Now I cleaned out the filter using water from the tank to rinse the filter media and after was done, ammonia started raising, so besides continuing the extra water changes, I put in Zeolite. After this Killington started to decline more in health. He was bottom sitting, breathing more rapidly and getting quite skinny. I continued the extra water changes, added in Zeolite and borrowed two internal Fluval filters from another tank. When this didn't work, I removed Killington into the sick tank with Abraham. Abraham was treated with bio bandage, salt and Melafix. I bought some Maroxy fungus meds and didn't end up having to use it. I was puzzled as Ellen the one who had the awful reaction before was now fine.
I started trying to troubleshoot the issue and had decided the problem was them being upset, huddling in the corner and thus some quarrels broke out...Never the less I'm more concerned about saving the sick fish then solving the original cause at the moment.
After searching for a diagnoses which I spent some precious time one thinking I can't put in meds for a mystery illness. The people on the internet forums were no help . I went with internal bacteria infection as my best guess. I found a post that said a swollen anus indicates a bacteria infection and he had that going on.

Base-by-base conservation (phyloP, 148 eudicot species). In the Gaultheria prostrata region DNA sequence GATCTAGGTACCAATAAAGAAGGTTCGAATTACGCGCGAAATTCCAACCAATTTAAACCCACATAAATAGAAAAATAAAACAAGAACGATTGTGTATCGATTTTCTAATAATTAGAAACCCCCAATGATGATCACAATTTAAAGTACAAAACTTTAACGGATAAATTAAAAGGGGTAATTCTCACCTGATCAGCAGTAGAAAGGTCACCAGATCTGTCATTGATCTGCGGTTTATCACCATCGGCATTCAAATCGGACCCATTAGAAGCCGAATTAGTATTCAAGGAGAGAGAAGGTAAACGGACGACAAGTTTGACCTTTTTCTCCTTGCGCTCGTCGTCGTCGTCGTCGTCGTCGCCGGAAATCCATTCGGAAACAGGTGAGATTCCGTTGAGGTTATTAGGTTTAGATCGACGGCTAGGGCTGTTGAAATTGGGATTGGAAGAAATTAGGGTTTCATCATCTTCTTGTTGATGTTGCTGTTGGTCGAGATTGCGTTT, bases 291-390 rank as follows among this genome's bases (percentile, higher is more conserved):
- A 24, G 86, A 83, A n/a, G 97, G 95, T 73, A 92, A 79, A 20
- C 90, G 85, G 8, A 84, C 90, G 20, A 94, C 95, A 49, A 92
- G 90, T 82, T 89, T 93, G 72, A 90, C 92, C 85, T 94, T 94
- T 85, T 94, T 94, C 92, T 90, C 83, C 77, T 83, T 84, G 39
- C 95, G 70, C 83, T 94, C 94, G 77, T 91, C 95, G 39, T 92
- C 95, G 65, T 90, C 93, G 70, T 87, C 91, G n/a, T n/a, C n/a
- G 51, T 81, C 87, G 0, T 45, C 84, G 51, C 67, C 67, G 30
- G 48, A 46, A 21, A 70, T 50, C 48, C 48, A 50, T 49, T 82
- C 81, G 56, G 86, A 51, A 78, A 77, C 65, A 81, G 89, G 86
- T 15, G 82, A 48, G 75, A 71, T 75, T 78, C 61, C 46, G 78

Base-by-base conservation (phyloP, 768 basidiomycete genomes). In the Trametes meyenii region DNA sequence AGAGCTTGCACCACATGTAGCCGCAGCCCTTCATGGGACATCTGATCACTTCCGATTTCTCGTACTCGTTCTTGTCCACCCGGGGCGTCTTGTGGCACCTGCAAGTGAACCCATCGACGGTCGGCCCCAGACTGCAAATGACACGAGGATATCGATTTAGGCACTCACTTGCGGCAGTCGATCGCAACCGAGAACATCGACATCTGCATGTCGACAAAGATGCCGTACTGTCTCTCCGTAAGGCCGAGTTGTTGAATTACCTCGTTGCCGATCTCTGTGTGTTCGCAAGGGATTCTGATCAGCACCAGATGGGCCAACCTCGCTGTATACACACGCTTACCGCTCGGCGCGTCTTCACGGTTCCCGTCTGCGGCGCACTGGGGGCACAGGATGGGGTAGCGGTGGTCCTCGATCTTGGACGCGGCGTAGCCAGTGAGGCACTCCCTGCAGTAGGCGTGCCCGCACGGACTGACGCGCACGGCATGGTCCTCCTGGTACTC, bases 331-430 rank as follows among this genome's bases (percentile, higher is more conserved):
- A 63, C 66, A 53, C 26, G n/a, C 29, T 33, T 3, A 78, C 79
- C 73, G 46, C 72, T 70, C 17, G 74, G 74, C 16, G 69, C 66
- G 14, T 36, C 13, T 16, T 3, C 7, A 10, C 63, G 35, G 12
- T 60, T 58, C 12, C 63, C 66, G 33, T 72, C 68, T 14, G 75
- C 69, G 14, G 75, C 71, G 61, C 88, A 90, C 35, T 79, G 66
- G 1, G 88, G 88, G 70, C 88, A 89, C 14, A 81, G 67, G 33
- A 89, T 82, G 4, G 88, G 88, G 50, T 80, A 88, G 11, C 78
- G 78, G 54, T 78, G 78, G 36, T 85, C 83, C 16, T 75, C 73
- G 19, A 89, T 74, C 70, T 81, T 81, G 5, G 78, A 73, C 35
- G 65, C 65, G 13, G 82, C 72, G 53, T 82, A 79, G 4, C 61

More looking towards the internet for answers and getting none to choose a med to use.
<No medicine necessary or advised>
I guess I'll need to study this site more then. I'm not in the "don't use meds" camp as I've saved fish before with meds, but I'll keep an open mind and look around some more.
<<Am a fan the last four plus decades in the trade in using, make that "trying" medications of any sort when appropriate; however, more livestock is killed off w/ their use than w/ actual causes of disease>>
Not only was I unsure of which was the best med to use, I wasn't sure what was safe for scaleless fish. Once again..back on the internet for answers and getting responses like "test your water" which I was doing every day to make sure ammonia was gone. I decided on fish Mox knowing that if it failed, it would hurt Abraham too.
I also put in: Melafix, prime and Zeolite just in case the ammonia went up in that tank.
<... not a fan of the "fixes"; as you'd known had you searched/read on WWM>
Now here I must admit I care more about Killington then Abraham. Killington is from my older trio and around 18-20 yrs old. Killington is also my favorite of this tank I'm trying very hard to save him. I added the younger trio many years later.